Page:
George Andrews, one of the library volunteers, describes their recent trip to Strawberry Hill House – a treat organised in recognition of their sterling work in Richmond upon Thames libraries. Many thanks to the staff at Strawberry Hill House for supporting the excursion.  

On Tuesday, 2nd June, some 40 volunteers, myself included, responded to a delightful invitation from Camilla,  Library Services Volunteer Coordinator, to visit and be guided around the House. I wonder how many of us had perhaps passed by the place without investigating the hidden and sometimes quirky charms of a most beautiful building!

Copyright London Borough of Richmond upon Thames Local Studies Library & Archive
Copyright London Borough of Richmond upon Thames Local Studies Library & Archive

On arrival we were encouraged, as are all visitors, to first wander around the grounds, which originally covered some 9 acres. We were all handed a superbly detailed guide booklet – our “ticket” – before the tour. The house was built, lovingly, between 1748 and 1790, by Horace Walpole, the third and youngest son of Sir Robert Walpole. Horace was inspired to plan such a building during visits to European countries during the inevitable Grand Tour, enjoyed by the wealthy of the 18th and 19th centuries.

One of the many attractive features was the team of informed and informative guides who manned the entrance areas and the rooms to be visited. Our first encounter outside the main entrance was with a witty and highly knowledgeable gentleman who explained the cultural background which accounted for Walpole’s inspiration in Gothic France and Roman Italy. Walpole, surprisingly, shunned the contemporary fashion for Palladianism and wanted to build a neo-Gothic “castle” as he called his creation. After his grand tour, he returned to England to settle in Twickenham, a village some two hours distant from London, becoming a tenant of the previous house (once called “Chopp’d Straw Hall”) on the site, which he then purchased and used as a base to fashion his – perhaps in some eyes, but not mine – folly.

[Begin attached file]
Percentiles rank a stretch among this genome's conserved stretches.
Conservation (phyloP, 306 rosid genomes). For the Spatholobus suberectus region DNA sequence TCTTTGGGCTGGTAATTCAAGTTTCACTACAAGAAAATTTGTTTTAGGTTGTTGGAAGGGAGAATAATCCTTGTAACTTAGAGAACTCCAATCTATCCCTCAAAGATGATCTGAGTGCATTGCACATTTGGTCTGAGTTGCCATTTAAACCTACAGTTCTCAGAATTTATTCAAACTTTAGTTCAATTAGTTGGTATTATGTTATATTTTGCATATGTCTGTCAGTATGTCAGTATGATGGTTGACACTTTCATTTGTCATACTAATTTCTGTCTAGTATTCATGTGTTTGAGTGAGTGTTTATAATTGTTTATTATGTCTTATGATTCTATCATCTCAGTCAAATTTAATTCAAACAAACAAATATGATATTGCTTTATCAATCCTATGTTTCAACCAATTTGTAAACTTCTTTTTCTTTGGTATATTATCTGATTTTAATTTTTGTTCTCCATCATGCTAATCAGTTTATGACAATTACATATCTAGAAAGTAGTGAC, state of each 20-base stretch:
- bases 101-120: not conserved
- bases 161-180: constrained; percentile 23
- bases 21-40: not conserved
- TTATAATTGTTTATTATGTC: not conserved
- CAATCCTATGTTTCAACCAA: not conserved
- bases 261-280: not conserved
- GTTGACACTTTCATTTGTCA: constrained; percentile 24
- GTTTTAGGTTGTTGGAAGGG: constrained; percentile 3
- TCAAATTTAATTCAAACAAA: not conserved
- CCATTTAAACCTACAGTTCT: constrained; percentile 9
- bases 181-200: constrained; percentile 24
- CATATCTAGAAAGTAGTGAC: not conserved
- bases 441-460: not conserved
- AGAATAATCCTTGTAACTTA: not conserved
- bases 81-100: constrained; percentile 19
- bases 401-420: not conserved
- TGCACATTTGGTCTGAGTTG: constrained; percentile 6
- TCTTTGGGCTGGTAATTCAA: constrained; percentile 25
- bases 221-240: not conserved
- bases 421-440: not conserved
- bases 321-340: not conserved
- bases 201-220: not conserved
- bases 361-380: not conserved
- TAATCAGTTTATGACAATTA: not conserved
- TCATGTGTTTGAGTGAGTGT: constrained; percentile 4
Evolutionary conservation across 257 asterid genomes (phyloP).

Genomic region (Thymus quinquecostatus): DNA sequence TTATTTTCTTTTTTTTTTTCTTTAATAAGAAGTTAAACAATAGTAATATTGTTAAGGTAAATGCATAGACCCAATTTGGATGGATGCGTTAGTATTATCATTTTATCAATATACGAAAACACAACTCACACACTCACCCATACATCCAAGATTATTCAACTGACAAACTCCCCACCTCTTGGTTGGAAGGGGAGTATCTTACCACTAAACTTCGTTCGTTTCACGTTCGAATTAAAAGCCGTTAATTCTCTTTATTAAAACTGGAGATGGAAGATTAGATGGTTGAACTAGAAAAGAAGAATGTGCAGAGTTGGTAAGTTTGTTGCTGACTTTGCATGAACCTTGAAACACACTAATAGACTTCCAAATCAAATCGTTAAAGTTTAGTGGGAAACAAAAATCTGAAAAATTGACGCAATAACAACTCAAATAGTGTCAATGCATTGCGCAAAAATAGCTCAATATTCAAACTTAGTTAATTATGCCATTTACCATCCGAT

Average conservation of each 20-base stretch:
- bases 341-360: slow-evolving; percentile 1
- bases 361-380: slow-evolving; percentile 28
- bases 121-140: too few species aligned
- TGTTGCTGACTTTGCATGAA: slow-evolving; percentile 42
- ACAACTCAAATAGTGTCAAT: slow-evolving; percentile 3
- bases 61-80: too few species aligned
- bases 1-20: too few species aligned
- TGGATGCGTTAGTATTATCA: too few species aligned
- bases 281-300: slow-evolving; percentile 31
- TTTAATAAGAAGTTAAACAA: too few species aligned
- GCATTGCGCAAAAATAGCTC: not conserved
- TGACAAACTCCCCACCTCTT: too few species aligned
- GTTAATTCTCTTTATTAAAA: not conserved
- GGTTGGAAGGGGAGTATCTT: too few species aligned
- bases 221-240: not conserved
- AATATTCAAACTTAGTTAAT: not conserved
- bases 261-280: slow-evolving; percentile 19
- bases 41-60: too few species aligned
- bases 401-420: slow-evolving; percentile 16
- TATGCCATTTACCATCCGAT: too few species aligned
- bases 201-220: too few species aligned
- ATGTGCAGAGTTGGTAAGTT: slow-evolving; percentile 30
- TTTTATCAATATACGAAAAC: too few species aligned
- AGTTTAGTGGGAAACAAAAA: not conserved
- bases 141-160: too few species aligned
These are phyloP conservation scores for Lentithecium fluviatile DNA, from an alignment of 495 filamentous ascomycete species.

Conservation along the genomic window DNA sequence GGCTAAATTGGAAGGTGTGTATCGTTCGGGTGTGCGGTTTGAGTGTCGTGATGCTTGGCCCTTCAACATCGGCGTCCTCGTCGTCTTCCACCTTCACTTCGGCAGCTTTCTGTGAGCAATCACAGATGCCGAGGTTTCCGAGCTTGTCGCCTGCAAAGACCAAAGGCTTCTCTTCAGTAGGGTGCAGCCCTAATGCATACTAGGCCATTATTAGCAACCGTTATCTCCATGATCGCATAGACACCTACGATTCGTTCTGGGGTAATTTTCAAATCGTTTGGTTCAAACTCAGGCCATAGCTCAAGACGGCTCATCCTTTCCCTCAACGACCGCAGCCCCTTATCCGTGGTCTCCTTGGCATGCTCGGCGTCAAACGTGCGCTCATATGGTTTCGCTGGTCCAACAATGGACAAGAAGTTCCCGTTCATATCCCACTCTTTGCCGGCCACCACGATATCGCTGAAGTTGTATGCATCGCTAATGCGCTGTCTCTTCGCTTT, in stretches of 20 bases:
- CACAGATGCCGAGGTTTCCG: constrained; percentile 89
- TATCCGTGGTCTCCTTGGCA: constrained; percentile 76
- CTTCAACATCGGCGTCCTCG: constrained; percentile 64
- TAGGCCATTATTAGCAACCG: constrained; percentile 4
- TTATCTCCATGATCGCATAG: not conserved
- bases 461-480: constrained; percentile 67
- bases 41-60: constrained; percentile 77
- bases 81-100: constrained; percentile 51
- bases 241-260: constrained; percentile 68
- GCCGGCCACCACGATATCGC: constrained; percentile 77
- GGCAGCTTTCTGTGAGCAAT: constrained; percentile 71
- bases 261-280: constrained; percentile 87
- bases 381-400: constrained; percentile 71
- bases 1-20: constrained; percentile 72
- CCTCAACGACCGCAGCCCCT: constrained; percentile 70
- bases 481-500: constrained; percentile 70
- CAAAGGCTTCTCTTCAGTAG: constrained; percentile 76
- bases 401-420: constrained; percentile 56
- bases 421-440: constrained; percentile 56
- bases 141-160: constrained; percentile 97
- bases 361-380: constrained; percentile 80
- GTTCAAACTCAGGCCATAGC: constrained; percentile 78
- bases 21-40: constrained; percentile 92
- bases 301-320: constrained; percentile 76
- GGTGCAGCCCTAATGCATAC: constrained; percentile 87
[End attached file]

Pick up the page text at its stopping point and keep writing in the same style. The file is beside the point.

The visit covers some 19 rooms and areas, the main original features of which, to my mind, are the gorgeous windows, composed of stained and delicately painted glass, very little of which has been replaced; the dazzling colour schemes with predominant blues and reds; the obvious intention to create a family “pile”, even though it was clearly not so. We learned, as we walked around, just how much restoration has been undertaken by the Strawberry Hill Trust especially with regard to furnishings and wall-coverings.

One outstanding example is the green-based flock wallpaper, which makes use of angora wool! Another is the frequent use of woods, such as lime, to create the complex gothic ornamentation, which, once painted, clearly resembles stonework. Each room is a gem in some way, combining various unusual and frequently beautiful architectural features.

If we were not already dazzled, our treat included a visit to the cafe, where we were offered tea or coffee and a delicious scone with all the summer trimmings. It was a superb afternoon out and we were all surely very grateful to Camilla and the other staff who helped to arrange the event. Thank you!

[ George Andrews, Library Volunteer ]

There is plenty of information out there about the volunteering roles we offer and what you can do if you want to get involved  at

Visit the Community Information Directory for information on upcoming events taking place at Strawberry Hill House.